The building was donated to EMC by Garden Fresh Gourmet founder, Jack Aronson, who has collaborated with EMC long-term to develop ways to grow food processing in the region. FEAST, operating as a private LLC, is co-owned by founders of three established local food companies, Marcia Nodel and her daughter-in-law Michal Nodel of Marcia’s Munchies, Scott and Suzi Owens of Scotty O’Hotty and Amit Makhecha of M&R Ventures. A loan from Northern Initiatives’ Michigan Good Food Fund helped to secure equipment.

“We’re proud to carry on Detroit’s lengthy and legendary manufacturing history in this new venture,” said Scott Owens. “Each of the FEAST co-owners have created business and met challenges along the way to grow and expand. We’re beyond thrilled to be using even more local resources and expanding our state-of-the-art manufacturing process to feed and employ more people.”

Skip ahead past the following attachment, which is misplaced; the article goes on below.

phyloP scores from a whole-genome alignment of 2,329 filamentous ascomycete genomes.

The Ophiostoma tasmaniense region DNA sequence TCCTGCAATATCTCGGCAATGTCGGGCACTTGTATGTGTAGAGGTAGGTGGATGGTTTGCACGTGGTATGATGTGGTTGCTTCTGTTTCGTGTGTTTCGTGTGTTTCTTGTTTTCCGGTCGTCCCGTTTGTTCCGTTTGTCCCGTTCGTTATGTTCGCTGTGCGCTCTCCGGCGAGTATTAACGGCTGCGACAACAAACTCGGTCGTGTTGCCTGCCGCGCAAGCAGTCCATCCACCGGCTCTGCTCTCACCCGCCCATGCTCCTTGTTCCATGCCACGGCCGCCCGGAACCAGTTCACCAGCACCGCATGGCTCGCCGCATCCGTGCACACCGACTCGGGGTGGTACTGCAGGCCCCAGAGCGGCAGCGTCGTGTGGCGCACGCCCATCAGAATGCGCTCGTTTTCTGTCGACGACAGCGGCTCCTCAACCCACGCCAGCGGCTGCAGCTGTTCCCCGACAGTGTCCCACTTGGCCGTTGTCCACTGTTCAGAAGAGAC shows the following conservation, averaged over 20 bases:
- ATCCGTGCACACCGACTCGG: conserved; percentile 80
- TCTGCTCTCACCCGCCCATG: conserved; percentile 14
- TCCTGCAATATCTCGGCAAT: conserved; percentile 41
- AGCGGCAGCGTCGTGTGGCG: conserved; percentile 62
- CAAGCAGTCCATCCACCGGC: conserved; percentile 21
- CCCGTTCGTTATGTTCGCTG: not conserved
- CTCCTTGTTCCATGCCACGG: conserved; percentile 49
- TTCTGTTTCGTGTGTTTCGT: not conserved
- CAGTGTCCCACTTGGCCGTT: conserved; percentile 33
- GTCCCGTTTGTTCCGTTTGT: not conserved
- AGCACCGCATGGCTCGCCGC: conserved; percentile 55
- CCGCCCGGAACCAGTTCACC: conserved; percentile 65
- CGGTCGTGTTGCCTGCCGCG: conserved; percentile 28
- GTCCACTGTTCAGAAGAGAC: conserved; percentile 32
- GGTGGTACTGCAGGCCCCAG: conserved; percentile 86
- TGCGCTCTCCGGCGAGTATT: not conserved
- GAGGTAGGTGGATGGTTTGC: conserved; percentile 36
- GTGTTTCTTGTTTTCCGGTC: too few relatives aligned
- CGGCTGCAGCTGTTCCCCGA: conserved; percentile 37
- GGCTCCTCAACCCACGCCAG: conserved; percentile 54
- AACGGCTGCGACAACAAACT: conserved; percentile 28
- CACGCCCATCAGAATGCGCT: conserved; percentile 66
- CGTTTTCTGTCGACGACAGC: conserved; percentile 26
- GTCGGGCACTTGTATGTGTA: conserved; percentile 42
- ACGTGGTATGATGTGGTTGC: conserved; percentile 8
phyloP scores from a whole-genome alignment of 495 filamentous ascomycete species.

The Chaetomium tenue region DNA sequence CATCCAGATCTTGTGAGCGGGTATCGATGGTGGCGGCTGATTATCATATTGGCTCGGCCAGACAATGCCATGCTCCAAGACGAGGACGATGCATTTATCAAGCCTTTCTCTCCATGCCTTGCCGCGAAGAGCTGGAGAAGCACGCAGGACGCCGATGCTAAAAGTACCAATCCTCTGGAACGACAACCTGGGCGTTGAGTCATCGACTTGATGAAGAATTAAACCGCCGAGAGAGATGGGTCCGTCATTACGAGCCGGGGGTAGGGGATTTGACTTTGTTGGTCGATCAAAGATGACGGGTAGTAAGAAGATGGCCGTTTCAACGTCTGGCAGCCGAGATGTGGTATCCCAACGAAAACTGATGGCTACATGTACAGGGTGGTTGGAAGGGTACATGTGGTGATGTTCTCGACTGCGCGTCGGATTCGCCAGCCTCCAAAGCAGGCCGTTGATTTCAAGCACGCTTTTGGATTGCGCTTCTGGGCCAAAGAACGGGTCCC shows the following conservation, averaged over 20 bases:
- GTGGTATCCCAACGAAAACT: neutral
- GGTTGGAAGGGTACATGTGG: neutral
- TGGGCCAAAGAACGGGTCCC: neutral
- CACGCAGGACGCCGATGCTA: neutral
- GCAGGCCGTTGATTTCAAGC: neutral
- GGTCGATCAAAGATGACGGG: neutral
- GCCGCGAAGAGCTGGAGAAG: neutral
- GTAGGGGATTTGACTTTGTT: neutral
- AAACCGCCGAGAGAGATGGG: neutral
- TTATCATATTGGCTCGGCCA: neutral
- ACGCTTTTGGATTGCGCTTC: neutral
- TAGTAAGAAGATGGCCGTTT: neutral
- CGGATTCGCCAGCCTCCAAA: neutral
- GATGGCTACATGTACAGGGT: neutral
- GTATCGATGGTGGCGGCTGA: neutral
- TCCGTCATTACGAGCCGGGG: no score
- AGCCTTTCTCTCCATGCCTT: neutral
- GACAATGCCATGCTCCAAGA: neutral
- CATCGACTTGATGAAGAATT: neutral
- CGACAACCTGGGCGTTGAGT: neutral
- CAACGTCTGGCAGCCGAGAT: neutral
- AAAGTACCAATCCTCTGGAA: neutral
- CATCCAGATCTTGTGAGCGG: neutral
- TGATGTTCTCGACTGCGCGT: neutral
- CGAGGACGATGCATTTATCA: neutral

In addition to meeting their own production needs, FEAST will provide small and mid-sized food companies in Southeast Michigan with co-packing services. Recipe development, cooperative buying, and private labeling production will also be services offered by FEAST.

FEAST will create six full-time positions.  For more information, visit FeastDetroit.com.

 

About FEAST Detroit

FEAST Detroit offers exceptional co-packing services to growing food businesses in its 14,500 square foot specialty food manufacturing facility. It is licensed as an acidified food processor and concentrates on the production of shelf stable products utilizing local supply chains. FEAST is licensed by the Michigan Department of Agricultural and Rural Development (MDARD) and registered through the FDA. For more information please visit FeastDetroit.com

 

About Eastern Market Corporation

Eastern Market Corporation (EMC) is the nonprofit that manages Eastern Market on behalf of the City of Detroit. Its vision is to create the most inclusive, resilient, and robust regional food hub in the United States and to ensure that Eastern Market nourishes Detroit — from food to art and commerce to culture.  For more information, call 313.833.9300, visit our website at EasternMarket.com and follow us on Instagram, Facebook, & Twitter.

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Media Contacts: Jason Brown, PublicCity PR, 248-252-1687, jbrown@publiccitypr.net    

Monica Cheick, PublicCity PR, 586-612-8220, mcheick@publiccitypr.net